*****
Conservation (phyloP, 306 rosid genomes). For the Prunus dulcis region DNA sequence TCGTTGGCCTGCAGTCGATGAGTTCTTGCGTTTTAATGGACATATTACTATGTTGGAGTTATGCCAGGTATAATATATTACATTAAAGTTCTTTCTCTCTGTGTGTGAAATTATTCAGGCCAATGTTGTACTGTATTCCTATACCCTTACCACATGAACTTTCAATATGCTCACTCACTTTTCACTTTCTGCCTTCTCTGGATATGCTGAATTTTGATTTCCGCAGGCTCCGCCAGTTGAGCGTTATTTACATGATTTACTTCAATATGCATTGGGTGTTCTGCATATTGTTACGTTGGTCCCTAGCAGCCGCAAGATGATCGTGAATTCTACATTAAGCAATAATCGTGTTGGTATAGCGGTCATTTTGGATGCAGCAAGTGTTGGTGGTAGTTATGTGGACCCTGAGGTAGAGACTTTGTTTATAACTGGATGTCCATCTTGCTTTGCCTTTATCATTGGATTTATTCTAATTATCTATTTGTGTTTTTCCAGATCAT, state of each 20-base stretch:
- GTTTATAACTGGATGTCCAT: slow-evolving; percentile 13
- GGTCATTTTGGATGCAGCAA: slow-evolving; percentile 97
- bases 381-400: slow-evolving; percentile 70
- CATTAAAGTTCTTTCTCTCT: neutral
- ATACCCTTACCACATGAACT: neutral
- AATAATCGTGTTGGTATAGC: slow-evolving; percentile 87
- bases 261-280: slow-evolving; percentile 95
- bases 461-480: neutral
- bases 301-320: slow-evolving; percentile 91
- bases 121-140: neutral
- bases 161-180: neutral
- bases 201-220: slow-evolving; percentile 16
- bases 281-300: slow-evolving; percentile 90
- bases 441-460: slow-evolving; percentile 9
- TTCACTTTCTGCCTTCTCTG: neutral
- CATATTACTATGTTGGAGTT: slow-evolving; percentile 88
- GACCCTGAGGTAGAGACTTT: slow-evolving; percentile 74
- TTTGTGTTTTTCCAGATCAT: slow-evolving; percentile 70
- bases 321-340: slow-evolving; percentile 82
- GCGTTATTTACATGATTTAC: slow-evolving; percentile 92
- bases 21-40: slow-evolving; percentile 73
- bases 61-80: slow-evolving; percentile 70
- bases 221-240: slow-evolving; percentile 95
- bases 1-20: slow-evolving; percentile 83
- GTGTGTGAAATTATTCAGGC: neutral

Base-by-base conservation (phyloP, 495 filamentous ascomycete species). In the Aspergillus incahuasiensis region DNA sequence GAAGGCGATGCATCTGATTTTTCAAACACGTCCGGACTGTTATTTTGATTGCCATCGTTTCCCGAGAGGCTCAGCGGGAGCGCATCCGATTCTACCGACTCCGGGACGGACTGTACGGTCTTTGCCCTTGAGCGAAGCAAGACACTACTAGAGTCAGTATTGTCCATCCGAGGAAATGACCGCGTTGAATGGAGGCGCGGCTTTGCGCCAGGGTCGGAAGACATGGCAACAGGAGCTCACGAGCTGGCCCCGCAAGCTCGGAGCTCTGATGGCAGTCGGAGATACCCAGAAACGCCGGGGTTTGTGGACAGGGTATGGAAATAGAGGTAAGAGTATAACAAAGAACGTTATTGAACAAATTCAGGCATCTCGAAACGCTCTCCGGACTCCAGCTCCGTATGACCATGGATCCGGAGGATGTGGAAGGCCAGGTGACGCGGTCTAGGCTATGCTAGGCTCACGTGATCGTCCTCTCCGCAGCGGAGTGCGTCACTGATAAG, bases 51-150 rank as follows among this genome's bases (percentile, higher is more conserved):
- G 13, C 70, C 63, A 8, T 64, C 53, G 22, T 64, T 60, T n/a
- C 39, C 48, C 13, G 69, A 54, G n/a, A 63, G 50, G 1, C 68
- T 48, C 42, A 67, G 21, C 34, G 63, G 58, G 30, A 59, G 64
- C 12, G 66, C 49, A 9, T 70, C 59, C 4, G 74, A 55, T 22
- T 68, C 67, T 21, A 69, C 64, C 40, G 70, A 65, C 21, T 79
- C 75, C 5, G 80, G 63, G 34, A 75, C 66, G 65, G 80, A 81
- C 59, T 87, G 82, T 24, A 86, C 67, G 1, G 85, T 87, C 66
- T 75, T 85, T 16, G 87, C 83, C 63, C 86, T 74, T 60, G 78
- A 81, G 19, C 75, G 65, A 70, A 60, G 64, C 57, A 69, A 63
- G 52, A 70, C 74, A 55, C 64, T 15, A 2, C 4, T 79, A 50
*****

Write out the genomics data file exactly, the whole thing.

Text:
Conservation (phyloP, 306 rosid genomes). For the Prunus dulcis region DNA sequence TCGTTGGCCTGCAGTCGATGAGTTCTTGCGTTTTAATGGACATATTACTATGTTGGAGTTATGCCAGGTATAATATATTACATTAAAGTTCTTTCTCTCTGTGTGTGAAATTATTCAGGCCAATGTTGTACTGTATTCCTATACCCTTACCACATGAACTTTCAATATGCTCACTCACTTTTCACTTTCTGCCTTCTCTGGATATGCTGAATTTTGATTTCCGCAGGCTCCGCCAGTTGAGCGTTATTTACATGATTTACTTCAATATGCATTGGGTGTTCTGCATATTGTTACGTTGGTCCCTAGCAGCCGCAAGATGATCGTGAATTCTACATTAAGCAATAATCGTGTTGGTATAGCGGTCATTTTGGATGCAGCAAGTGTTGGTGGTAGTTATGTGGACCCTGAGGTAGAGACTTTGTTTATAACTGGATGTCCATCTTGCTTTGCCTTTATCATTGGATTTATTCTAATTATCTATTTGTGTTTTTCCAGATCAT, state of each 20-base stretch:
- GTTTATAACTGGATGTCCAT: slow-evolving; percentile 13
- GGTCATTTTGGATGCAGCAA: slow-evolving; percentile 97
- bases 381-400: slow-evolving; percentile 70
- CATTAAAGTTCTTTCTCTCT: neutral
- ATACCCTTACCACATGAACT: neutral
- AATAATCGTGTTGGTATAGC: slow-evolving; percentile 87
- bases 261-280: slow-evolving; percentile 95
- bases 461-480: neutral
- bases 301-320: slow-evolving; percentile 91
- bases 121-140: neutral
- bases 161-180: neutral
- bases 201-220: slow-evolving; percentile 16
- bases 281-300: slow-evolving; percentile 90
- bases 441-460: slow-evolving; percentile 9
- TTCACTTTCTGCCTTCTCTG: neutral
- CATATTACTATGTTGGAGTT: slow-evolving; percentile 88
- GACCCTGAGGTAGAGACTTT: slow-evolving; percentile 74
- TTTGTGTTTTTCCAGATCAT: slow-evolving; percentile 70
- bases 321-340: slow-evolving; percentile 82
- GCGTTATTTACATGATTTAC: slow-evolving; percentile 92
- bases 21-40: slow-evolving; percentile 73
- bases 61-80: slow-evolving; percentile 70
- bases 221-240: slow-evolving; percentile 95
- bases 1-20: slow-evolving; percentile 83
- GTGTGTGAAATTATTCAGGC: neutral

Base-by-base conservation (phyloP, 495 filamentous ascomycete species). In the Aspergillus incahuasiensis region DNA sequence GAAGGCGATGCATCTGATTTTTCAAACACGTCCGGACTGTTATTTTGATTGCCATCGTTTCCCGAGAGGCTCAGCGGGAGCGCATCCGATTCTACCGACTCCGGGACGGACTGTACGGTCTTTGCCCTTGAGCGAAGCAAGACACTACTAGAGTCAGTATTGTCCATCCGAGGAAATGACCGCGTTGAATGGAGGCGCGGCTTTGCGCCAGGGTCGGAAGACATGGCAACAGGAGCTCACGAGCTGGCCCCGCAAGCTCGGAGCTCTGATGGCAGTCGGAGATACCCAGAAACGCCGGGGTTTGTGGACAGGGTATGGAAATAGAGGTAAGAGTATAACAAAGAACGTTATTGAACAAATTCAGGCATCTCGAAACGCTCTCCGGACTCCAGCTCCGTATGACCATGGATCCGGAGGATGTGGAAGGCCAGGTGACGCGGTCTAGGCTATGCTAGGCTCACGTGATCGTCCTCTCCGCAGCGGAGTGCGTCACTGATAAG, bases 51-150 rank as follows among this genome's bases (percentile, higher is more conserved):
- G 13, C 70, C 63, A 8, T 64, C 53, G 22, T 64, T 60, T n/a
- C 39, C 48, C 13, G 69, A 54, G n/a, A 63, G 50, G 1, C 68
- T 48, C 42, A 67, G 21, C 34, G 63, G 58, G 30, A 59, G 64
- C 12, G 66, C 49, A 9, T 70, C 59, C 4, G 74, A 55, T 22
- T 68, C 67, T 21, A 69, C 64, C 40, G 70, A 65, C 21, T 79
- C 75, C 5, G 80, G 63, G 34, A 75, C 66, G 65, G 80, A 81
- C 59, T 87, G 82, T 24, A 86, C 67, G 1, G 85, T 87, C 66
- T 75, T 85, T 16, G 87, C 83, C 63, C 86, T 74, T 60, G 78
- A 81, G 19, C 75, G 65, A 70, A 60, G 64, C 57, A 69, A 63
- G 52, A 70, C 74, A 55, C 64, T 15, A 2, C 4, T 79, A 50